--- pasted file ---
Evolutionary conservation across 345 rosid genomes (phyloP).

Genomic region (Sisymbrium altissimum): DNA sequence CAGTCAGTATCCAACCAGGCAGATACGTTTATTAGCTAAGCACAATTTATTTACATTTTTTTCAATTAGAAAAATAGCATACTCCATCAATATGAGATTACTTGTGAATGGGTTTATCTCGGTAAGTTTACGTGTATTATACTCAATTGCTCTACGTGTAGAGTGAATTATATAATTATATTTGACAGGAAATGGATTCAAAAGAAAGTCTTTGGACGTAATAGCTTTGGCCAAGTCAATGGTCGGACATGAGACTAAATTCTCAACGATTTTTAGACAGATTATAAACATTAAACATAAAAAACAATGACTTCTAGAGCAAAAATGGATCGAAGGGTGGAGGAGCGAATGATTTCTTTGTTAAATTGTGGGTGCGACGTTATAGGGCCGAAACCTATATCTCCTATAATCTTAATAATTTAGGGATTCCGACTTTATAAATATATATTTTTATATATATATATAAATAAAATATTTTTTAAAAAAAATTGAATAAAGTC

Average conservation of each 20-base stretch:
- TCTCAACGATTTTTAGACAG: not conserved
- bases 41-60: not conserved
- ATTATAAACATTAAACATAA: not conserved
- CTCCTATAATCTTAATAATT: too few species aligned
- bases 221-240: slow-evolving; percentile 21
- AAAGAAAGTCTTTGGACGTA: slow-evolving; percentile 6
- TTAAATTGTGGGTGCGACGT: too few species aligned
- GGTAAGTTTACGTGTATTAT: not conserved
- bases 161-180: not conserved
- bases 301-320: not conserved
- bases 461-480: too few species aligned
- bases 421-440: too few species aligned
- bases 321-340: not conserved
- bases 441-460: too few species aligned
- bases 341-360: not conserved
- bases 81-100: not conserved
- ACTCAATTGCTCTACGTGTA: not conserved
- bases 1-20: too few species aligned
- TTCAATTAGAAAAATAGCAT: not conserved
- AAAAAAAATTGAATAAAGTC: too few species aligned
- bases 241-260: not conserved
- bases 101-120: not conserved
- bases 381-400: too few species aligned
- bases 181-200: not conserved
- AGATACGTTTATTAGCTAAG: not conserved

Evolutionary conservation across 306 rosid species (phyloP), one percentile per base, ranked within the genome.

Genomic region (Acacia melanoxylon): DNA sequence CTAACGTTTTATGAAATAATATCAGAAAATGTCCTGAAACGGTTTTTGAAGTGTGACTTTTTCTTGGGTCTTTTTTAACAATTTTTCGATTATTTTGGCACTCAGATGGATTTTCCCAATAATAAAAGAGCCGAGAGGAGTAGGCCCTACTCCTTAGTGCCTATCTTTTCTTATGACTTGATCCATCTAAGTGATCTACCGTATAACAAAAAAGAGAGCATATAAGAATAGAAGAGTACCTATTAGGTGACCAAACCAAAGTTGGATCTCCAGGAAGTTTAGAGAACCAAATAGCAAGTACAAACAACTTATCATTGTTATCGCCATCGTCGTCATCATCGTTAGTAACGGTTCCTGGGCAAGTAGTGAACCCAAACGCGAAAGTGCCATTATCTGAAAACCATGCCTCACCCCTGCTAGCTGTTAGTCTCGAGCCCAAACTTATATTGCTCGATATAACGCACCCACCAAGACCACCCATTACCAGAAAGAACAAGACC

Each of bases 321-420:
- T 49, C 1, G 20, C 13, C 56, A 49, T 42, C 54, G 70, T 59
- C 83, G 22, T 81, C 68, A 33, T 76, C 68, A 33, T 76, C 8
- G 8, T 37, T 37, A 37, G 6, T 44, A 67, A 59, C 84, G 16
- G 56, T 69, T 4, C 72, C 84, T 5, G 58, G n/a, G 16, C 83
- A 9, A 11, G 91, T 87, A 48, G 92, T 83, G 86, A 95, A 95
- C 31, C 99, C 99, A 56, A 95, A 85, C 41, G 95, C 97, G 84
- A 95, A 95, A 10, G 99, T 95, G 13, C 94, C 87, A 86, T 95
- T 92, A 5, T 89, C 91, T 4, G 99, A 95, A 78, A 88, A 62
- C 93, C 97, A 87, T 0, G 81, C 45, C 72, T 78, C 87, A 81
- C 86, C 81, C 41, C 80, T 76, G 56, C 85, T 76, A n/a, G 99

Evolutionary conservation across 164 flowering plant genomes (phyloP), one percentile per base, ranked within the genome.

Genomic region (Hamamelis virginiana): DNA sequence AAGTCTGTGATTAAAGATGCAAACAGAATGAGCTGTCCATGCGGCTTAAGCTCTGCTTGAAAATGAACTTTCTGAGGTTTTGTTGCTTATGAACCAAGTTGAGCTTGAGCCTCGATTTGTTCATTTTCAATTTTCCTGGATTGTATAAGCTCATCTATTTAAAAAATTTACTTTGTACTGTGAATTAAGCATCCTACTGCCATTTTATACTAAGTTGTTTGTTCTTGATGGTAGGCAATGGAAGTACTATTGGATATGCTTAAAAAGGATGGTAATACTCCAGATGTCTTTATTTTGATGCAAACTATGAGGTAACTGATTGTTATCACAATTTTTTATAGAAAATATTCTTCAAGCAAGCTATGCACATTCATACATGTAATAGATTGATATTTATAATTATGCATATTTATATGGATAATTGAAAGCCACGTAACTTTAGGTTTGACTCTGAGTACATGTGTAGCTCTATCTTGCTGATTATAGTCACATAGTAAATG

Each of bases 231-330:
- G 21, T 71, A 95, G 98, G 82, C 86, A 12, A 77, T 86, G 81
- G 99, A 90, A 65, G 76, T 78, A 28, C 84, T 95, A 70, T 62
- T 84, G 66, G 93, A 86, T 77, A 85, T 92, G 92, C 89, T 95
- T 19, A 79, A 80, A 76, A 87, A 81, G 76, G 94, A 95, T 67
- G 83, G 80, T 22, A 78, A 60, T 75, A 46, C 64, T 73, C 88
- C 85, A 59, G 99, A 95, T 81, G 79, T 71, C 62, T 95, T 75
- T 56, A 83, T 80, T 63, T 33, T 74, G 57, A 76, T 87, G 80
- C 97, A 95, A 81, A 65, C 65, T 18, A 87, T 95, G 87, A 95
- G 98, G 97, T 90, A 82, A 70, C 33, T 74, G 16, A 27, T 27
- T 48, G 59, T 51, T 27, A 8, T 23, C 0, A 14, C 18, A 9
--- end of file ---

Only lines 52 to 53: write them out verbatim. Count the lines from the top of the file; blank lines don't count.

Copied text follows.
- C 97, A 95, A 81, A 65, C 65, T 18, A 87, T 95, G 87, A 95
- G 98, G 97, T 90, A 82, A 70, C 33, T 74, G 16, A 27, T 27